Thursday, 11 August 2016

Foreshore: South


What we leave behind...

It was a gloriously warm Friday morning, in the Unfinished City, as I made my way down on to the foreshore of the River Thames, just west of the MillenniuM Bridge. The tide was still receding, which allowed me to walk along the shore, below Blackfriars Bridge, to the steps in front of the OXO Restaurant Bar & Brasserie.

The foreshore, itself, was remarkably clean with little in the way of litter, making the task of finding those little pieces of history that much simpler. Within minutes I had found some smashed clay pipes, dating from between the 16-18th centuries. This was my first ever find on the foreshore, although I had looked for them on numerous occasions. There were scores of Thames Spuds (old London bricks that have been eroded and rounded by the tide), countless Iron Nails (possibly from where ships had been broken up on the foreshore), pieces of timber (possibly from the broken up ships) and an old wheel that looked as it had come from a horse-drawn carriage.



Friday, 5 August 2016

Relics

Relics.
Friday August 5, 2016.

These are all of the things that I have found on the foreshore of the River Thames. As I do not have a Mudlarking Licence, I can only recover what is on the surface. Even so, it is a wonderful feeling when you find something, like a piece of a pipe, that hasn't been touched by a living person in, possibly, centuries.

The Roundel

The more things change, the more they stay the same.

Friday August 5, 2016.


I live in Watford, which is the largest town in Hertfordshire, and is the fourth most connected town in the country. So, being just 15.5 miles from the centre of London, getting into the Unfinished City is remarkably simple, and cheap.

I can guarantee, though, that 98% of my journeys, into the Unfinished City, are made via the London Underground. The other 2% I make via the overground networks, which include the London Overground and National Rail.

The Metropolitan Line station is just a short walk away and can take me straight through to Baker Street or Aldgate. Or I can change at Finchley Road, among others, to change onto a different line, depending on where I am headed,

One of the things that is instantly recognisable around the world, is the Roundel: The symbol used by Transport for London on all of their stations, bus stops, promotional material, etc..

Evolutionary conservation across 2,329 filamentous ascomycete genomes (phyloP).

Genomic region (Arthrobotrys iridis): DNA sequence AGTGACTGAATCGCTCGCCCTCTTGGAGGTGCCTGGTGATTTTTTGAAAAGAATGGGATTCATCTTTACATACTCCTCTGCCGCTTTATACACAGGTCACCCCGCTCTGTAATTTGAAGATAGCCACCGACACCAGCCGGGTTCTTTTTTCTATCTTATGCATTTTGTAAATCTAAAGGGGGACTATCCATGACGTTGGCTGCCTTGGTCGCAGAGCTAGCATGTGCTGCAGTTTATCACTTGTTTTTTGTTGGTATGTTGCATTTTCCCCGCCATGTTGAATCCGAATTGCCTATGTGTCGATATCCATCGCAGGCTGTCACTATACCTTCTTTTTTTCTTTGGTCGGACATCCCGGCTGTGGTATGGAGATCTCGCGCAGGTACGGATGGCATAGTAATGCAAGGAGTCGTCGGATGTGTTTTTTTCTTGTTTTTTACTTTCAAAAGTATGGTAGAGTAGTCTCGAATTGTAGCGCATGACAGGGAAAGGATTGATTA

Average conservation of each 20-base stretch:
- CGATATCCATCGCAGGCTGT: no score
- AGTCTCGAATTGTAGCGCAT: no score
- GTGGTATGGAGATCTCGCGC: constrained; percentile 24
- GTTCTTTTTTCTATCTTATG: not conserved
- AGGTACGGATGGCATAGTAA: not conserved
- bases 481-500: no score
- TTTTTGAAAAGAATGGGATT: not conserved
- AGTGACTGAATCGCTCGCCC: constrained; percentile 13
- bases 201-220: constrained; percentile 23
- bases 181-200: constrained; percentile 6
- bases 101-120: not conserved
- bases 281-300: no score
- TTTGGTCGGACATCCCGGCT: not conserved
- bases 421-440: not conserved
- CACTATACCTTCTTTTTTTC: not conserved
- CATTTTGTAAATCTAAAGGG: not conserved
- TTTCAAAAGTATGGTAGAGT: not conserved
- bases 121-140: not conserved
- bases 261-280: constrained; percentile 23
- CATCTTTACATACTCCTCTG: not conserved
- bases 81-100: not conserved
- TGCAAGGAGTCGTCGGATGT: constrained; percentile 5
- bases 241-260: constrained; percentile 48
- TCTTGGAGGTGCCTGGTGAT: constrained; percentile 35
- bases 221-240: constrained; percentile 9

What many don't realise is how the Roundel developed over time.

Vauxhall Cross

Home to the Secret Intelligence Service - MI6.

Friday August 5, 2016.


For one of the most highly secure and monitored buildings in the world, you can get remarkably close to the home of Britain's Secret Intelligence Service, commonly known as MI6. There is a public footpath that runs in front of the building, above the River Thames, and access to the foreshore, via a slipway. The slipway will become inaccessible in September, during construction of a new super sewer.

However, one of the best views of the building can be seen from the north bank, directly opposite.


Thames House

Home to the Secret Service - MI5.

Friday August 5, 2016.


I had been passed Thames House on various occasions, but because of the sheer size of the building, it was difficult to get a nice photo of it. 

Thankfully, a trip on a London Duck Tour gave me the perfect opportunity to get this shot.


St. Paul's Cathedral

A Monument to Worship, for all time.

Friday August 5, 2016.

Of all the iconic buildings in and around the Unfinished City, St. Paul's Cathedral, quite possibly, stands head and shoulders above the rest. It is a building with such rich history and great architecture that it is one of the most visited buildings in the world. 

However, to my own dismay, it is a building that I have yet to see the interior of. 

Hopefully I can rectify this next year.

Blackfriars Railway Bridge

St. Paul's Railway Bridge & Blackfriars Railway Bridge.

Friday August 5, 2016.

I had always been fascinated by these towering, red, columns sitting beside the new Blackfriars Railway Bridge, but was unsure of what they were. 

Obviously, they were supports for a bridge, but what bridge? And, why they are still there? I decided to find out.

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